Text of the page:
Is England’s post-Southgate managerial ‘succession plan’ really any clearer than Man United’s?

Dave Tickner
Manchester United manager Erik ten Hag, England coach Gareth Southgate and Sir Jim Ratcliffe
Do England or Manchester United actually know what they're doing?

There are two major storylines to this summer’s football.

You’ve got Euro 2024, which is fine but is at the end of the day mainly actual football and that only gets you so far. The other key theme this summer is, of course, MANAGERGEDDON. That’s got way less actual football in it and a lot more absolute nonsense, so it’s better.

Now that’s not to say Euro 2024 doesn’t have absolute nonsense. The British tabloids will always make sure of that. But the nonsense is clearly secondary to the main action, at least once that finally gets under way on Friday night. Because this week has felt about seven years long.

But your MANAGERGEDDON has the nonsense front and centre all the way. The nonsense is the Managergeddon in a way the nonsense will never actually be Euro 2024.

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The key now, is how to link the two. And that means talking about Gareth Southgate. With the shock twist of Erik ten Hag surviving this particular Managergeddon season – albeit having been thoroughly belittled and humiliated by Sir Jim Ratcliffe, who appears to just be an insanely wealthy version of those WORST BOSS EVER! types who get exposed on Instagram and apparently conduct all their incriminating work correspondence over WhatsApp – the sad news for everyone is that Southgate will not now in fact be the next Man United manager. Not yet, anyway.

But by the end of this summer he very likely won’t be England manager. Because of the laws around the nonsense described above, all content about England at a major tournament must either wildly overplay or, more rarely, downplay their chances. They must either be no-hopers or a team for whom only victory can or should be considered anything close to acceptable.

We suspect that even the Opta boffins are slightly guilty of the former in giving England a roughly 20 per cent chance of success with that defence, but it’s probably not miles off. England are not overwhelming favourites but nor are they the no-hopers some would like to portray. They are some-hopers.

Yet whatever happens – the 20 per cent chance of glory or the 80 per cent chance of shameful failure – it does rather feel like the time will be right for both England and Southgate to go their separate ways. This will be his fourth major tournament in charge of England and that is very much at the outside of the range for England managers.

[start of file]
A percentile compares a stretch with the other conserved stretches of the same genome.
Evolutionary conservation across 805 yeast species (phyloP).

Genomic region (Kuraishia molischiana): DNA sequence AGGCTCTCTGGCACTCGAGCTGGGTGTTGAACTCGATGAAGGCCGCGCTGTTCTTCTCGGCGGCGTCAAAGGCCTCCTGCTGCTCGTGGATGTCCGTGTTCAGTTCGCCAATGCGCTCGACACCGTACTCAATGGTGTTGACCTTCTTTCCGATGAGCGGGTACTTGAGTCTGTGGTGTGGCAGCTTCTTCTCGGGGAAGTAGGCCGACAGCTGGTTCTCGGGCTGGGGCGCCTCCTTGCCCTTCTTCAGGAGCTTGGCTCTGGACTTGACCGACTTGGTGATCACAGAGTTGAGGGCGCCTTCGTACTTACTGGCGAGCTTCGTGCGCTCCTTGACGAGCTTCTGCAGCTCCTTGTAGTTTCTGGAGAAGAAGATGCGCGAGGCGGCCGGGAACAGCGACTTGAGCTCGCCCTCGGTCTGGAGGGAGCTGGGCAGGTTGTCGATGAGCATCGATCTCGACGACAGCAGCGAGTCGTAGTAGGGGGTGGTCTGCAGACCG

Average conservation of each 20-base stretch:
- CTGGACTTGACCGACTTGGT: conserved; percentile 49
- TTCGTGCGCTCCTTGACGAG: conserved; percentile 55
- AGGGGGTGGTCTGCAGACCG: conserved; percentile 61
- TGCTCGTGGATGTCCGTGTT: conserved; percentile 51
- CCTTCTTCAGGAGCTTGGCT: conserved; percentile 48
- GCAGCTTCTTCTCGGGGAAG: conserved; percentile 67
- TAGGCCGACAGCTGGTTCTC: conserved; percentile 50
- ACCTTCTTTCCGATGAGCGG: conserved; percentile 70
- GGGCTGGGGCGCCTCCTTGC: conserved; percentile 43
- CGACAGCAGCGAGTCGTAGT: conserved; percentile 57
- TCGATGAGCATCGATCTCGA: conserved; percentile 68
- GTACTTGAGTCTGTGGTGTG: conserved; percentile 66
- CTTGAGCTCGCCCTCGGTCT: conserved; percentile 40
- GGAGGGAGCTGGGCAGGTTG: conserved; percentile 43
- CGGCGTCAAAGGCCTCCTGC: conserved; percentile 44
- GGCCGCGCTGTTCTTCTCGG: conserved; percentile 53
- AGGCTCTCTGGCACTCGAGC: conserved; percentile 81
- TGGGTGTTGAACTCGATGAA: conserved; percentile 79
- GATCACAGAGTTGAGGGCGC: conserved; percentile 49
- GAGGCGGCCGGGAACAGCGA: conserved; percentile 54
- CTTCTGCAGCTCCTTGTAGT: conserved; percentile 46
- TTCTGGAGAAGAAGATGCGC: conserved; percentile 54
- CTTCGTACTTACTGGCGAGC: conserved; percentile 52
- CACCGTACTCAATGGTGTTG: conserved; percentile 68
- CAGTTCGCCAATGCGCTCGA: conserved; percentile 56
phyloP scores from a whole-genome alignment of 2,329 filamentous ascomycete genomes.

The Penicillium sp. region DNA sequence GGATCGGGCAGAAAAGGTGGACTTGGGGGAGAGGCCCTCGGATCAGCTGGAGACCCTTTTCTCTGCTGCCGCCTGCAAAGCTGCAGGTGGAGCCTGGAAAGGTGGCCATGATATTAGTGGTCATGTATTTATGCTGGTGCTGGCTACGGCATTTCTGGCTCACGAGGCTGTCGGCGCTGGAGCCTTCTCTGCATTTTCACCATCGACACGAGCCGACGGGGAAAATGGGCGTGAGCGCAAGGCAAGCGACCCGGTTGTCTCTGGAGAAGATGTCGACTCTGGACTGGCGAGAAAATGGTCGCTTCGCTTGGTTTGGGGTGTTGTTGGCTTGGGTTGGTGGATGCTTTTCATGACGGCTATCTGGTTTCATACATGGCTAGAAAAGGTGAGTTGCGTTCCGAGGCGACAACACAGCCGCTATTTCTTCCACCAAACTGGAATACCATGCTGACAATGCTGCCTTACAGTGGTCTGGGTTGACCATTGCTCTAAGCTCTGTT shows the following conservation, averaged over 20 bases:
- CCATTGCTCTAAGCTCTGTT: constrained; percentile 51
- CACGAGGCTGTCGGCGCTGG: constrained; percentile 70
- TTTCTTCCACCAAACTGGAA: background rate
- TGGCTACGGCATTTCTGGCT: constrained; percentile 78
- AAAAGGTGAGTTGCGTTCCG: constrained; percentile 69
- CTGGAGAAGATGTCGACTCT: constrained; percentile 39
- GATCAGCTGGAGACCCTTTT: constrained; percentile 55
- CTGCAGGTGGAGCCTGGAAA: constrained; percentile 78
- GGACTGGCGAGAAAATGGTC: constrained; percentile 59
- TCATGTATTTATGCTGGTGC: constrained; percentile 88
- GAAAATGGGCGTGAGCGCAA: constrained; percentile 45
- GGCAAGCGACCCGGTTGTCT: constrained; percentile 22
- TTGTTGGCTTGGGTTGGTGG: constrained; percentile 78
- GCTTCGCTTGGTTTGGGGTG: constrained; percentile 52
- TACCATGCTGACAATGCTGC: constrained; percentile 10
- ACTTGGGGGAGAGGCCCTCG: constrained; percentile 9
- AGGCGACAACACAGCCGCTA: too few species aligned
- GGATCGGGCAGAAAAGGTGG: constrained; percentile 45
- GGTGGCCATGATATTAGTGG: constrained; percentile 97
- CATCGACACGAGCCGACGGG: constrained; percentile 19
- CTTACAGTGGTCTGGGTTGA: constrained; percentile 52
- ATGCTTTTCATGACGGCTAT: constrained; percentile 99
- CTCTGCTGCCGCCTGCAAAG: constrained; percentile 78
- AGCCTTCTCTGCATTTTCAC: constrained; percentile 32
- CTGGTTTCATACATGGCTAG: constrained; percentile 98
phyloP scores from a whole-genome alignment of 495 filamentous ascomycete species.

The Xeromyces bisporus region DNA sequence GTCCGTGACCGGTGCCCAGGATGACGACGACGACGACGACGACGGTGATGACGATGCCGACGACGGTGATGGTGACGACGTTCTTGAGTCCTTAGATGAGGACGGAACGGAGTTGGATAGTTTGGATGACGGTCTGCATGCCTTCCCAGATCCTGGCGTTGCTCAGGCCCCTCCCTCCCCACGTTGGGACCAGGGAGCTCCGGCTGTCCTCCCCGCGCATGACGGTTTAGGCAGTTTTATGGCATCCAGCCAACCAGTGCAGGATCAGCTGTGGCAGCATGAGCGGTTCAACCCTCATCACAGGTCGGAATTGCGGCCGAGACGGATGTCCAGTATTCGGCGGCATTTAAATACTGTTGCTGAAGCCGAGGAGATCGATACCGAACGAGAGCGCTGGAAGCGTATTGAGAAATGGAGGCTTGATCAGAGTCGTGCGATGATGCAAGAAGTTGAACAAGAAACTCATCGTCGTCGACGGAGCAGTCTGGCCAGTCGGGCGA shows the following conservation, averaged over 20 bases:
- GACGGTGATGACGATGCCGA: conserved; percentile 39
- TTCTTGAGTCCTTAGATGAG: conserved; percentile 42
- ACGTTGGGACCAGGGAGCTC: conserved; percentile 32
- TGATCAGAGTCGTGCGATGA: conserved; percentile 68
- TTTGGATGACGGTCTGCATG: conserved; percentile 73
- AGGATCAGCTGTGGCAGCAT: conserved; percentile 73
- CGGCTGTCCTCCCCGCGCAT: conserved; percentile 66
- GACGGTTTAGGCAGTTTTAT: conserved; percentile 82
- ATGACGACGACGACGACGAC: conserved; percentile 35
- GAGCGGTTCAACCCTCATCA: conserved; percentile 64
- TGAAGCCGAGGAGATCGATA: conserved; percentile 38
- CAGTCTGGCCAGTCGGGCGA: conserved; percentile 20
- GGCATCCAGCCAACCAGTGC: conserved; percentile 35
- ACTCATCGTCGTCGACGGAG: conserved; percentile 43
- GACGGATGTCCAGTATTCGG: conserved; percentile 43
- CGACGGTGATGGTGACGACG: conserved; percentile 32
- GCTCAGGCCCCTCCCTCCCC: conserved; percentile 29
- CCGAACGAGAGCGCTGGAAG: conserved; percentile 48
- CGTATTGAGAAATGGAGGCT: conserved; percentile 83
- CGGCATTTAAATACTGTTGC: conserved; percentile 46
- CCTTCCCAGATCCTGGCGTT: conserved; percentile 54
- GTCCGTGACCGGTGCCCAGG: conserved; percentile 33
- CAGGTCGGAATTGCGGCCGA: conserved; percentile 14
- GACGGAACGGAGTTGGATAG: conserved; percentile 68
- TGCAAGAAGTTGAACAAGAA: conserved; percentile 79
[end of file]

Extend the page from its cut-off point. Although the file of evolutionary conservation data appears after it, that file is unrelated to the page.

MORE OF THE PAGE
The FA insist they have a succession plan in place. And we’re sure they do. But we’re also not remotely sure they’re actually any clearer on what happens next than Manchester United are.

The crossover between the two situations extends beyond the Southgate-to-United links. There’s Mauricio Pochettino’s unexpected availability hovering around too. We were pretty sure United would make a more concerted attempt to pounce on that situation because it seemed a perfect solution for them.

It seems if anything even more perfect for England but somehow less likely they pursue it. We’re moving now beyond the generation where Pochettino’s work at Southampton and Tottenham could be felt running through the England team, but his presence is still felt. Harry Kane and Kyle Walker remain, Conor Gallagher has emerged as a genuine potential starter and most pointedly there’s Cole Palmer. There’s a player who didn’t even exist on the fringes of England selection talk before he worked with Pochettino.

But here’s the thing. We think the FA talking about a ‘succession plan’ is actually quite worrying. To us, it suggests their likeliest course of action is to seek a Continuity Southgate candidate. That could get messy for them if Graham Potter and/or Steve Cooper take club jobs before England can actually get to them.

But we don’t think it would alter their course. It’s worth reiterating again here just what a punt Southgate was when he was given the England job. He had failed as a club manager by any reasonable measure and was promoted from the ranks and by all logic beyond his ability largely as a safe and steady pair of hands who wouldn’t bring more embarrassment to the FA after the Sam Allardyce fiasco.

It’s worked far better than absolutely anyone could ever have dared to dream given where England were when Southgate took over with the scars of Euro 2016 still so raw.

Doesn’t mean it’s always going to be the best or only way to go. Maybe they should actually give it to Lee Carsley. He’s actually won something as Under-21 manager, for one thing. And in a world where Jason Wilcox is the football powerbroker at Manchester United surely everything and anything is possible.

Whatever the FA’s plan is or isn’t, we all need to be prepared for those two main storylines to come crashing into each other over the next few weeks. Whether it’s Southgate or England who make the final decision, whether it’s in glory or despair, the season finale of Managergeddon is going to be the big one.